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Explain the relationship between Minerva and Dede Mirabal in In the Time of the...

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kiera618 | Student, Grade 10 | eNotes Newbie

Posted February 21, 2011 at 2:38 AM via web

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Explain the relationship between Minerva and Dede Mirabal in In the Time of the Butterflies.

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accessteacher | High School Teacher | (Level 3) Distinguished Educator

Posted February 21, 2011 at 4:06 AM (Answer #1)

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If you look back carefully at Chapter Five of this amazing novel, you can see that the animosity that exists between Dede and Minerva has its roots in the conflict they have over a man. When Virgilio Morales first enters the lives of the sisters, both Minerva and Dede are attracted to him. However, it is Minerva who makes the first move and Dede is left with her cousin, who has already been making overtures towards her. It is Dede's sense of jealousy and also her confusion about the realities of living in a police state that cause conflict between her and Minerva. However, what finally cements their animosity is when Virgilio is forced to leave the country and he delivers a letter to Minerva asking her to flee the country with him. Although Dede is entrusted with this letter, she burns it, convincing herself that she is acting in her sister's best interest. A careful reading of the text, however, would indicate otherwise:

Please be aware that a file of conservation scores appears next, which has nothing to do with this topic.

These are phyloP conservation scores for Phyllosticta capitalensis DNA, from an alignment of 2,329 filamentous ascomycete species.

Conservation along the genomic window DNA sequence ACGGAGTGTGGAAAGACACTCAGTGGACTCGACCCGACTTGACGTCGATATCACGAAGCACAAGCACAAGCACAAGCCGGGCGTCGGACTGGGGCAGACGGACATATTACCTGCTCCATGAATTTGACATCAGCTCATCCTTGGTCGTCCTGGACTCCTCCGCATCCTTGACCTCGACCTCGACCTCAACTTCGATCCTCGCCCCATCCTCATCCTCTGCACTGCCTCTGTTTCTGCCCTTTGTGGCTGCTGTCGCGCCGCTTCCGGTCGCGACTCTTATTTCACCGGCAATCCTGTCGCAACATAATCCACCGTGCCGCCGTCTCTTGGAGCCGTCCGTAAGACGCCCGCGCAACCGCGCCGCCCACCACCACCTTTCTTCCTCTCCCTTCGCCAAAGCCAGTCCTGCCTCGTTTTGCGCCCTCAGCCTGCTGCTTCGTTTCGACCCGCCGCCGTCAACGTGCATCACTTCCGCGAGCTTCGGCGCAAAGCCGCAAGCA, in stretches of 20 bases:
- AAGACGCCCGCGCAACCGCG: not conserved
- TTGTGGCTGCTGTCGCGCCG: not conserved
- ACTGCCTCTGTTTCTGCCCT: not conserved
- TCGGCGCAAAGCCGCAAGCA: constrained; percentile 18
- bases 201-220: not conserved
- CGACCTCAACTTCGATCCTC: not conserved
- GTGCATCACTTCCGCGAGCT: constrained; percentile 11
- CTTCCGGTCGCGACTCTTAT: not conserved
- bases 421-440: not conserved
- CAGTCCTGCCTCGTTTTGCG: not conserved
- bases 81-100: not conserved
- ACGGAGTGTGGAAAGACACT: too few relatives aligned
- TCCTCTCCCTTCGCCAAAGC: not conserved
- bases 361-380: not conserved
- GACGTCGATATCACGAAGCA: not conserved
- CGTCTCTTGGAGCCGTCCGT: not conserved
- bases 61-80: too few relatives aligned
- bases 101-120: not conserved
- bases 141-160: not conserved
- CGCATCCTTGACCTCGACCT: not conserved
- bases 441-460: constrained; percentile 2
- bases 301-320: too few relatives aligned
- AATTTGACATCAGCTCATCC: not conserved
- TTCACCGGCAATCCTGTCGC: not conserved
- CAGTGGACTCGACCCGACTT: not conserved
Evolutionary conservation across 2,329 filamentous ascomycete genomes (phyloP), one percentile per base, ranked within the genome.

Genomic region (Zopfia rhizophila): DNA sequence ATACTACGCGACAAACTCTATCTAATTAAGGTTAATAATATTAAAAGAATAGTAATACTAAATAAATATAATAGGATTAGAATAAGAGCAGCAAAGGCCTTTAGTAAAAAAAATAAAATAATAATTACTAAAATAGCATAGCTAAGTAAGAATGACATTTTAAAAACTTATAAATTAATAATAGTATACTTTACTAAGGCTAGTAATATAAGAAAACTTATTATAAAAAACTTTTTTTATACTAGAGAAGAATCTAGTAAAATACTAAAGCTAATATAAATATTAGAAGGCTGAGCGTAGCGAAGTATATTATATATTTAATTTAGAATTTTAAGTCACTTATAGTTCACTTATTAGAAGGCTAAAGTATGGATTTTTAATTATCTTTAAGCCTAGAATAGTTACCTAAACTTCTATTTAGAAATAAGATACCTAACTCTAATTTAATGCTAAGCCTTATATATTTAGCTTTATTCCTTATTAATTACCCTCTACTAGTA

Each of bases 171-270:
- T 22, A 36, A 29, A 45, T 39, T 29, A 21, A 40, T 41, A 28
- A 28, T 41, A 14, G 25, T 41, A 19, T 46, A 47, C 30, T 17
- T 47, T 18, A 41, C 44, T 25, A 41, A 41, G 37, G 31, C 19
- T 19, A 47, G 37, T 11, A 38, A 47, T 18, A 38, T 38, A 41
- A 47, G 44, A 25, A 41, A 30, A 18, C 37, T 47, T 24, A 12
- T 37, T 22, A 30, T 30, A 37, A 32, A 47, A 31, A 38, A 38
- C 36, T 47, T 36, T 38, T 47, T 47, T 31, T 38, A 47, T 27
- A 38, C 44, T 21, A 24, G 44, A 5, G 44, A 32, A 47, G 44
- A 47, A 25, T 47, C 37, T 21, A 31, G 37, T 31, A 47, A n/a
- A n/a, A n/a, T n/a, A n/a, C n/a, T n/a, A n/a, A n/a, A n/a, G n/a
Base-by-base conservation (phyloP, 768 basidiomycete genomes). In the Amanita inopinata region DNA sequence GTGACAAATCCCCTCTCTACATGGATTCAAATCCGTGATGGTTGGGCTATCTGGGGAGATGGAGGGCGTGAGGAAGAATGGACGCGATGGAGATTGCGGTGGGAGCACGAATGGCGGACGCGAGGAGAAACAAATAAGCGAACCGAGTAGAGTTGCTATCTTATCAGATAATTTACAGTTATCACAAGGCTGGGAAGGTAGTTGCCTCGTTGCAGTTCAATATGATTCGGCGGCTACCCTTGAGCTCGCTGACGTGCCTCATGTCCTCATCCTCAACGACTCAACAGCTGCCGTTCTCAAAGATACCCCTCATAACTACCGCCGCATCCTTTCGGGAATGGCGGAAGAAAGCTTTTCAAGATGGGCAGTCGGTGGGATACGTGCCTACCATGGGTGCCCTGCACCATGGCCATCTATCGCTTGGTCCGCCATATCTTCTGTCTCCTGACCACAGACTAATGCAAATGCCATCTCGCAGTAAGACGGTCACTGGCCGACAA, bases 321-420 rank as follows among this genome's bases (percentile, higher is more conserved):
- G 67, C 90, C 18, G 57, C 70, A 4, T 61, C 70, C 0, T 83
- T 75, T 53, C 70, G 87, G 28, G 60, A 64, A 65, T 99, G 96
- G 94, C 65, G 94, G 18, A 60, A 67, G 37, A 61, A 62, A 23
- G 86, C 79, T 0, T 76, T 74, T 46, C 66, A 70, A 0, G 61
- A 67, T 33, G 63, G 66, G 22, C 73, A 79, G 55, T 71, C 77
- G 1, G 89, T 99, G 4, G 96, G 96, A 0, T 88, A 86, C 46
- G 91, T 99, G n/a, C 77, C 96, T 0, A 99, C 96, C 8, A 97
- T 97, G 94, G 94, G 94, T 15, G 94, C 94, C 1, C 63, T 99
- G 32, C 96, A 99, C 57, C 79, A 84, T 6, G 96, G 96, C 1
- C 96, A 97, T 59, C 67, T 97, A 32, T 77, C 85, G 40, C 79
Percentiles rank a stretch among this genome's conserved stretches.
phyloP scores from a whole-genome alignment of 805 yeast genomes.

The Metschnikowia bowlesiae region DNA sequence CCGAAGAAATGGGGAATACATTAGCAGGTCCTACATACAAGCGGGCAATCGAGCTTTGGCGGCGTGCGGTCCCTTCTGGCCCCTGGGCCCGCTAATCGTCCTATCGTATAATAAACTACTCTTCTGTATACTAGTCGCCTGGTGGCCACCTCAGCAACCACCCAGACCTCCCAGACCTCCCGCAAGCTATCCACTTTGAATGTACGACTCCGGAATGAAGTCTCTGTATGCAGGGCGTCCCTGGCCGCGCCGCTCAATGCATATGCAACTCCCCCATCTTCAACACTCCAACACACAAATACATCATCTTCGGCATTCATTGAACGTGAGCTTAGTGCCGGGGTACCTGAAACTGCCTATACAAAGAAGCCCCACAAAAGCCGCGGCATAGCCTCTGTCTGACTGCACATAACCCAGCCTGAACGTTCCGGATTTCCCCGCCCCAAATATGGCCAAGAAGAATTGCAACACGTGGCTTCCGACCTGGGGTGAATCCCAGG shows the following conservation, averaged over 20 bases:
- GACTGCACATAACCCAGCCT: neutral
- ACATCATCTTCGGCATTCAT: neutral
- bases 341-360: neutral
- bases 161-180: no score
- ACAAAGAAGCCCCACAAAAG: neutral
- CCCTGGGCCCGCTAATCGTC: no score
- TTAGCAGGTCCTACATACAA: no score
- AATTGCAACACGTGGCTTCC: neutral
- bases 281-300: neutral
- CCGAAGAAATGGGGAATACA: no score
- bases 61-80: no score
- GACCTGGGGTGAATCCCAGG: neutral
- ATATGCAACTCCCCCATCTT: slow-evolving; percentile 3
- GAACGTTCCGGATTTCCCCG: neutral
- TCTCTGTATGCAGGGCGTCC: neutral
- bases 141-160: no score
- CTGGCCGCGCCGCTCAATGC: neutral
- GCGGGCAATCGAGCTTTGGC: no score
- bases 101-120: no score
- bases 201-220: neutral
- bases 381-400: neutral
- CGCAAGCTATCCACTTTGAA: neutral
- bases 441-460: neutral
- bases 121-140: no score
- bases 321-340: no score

The paper lit up. Ashes fluttered like moths, and Dede ground them to dust on the floor. She had taken care of the problem, and that was that. Looking up at the mirror, she was surprised by the wild look on her face. The ring on her finger flashed a feverish reminder. She brushed her hair up into a tight ponytail and put on her nightgown. Having blown out the light, she slept fitfully, holding her pillow like a man in her arms.

We can see by the "wild look" in her face and the way she cuddles the pillow to her in her sleep that this is an act borne out of jealousy. Not having the opportunity to be with Virgilio herself, she cannot bear to let her sister have that opportunity.

Thus the seeds of the conflict are sown, and throughout the rest of the novel Dede becomes increasingly exasperated about Minerva's willingness to become involved in the rebel movement.

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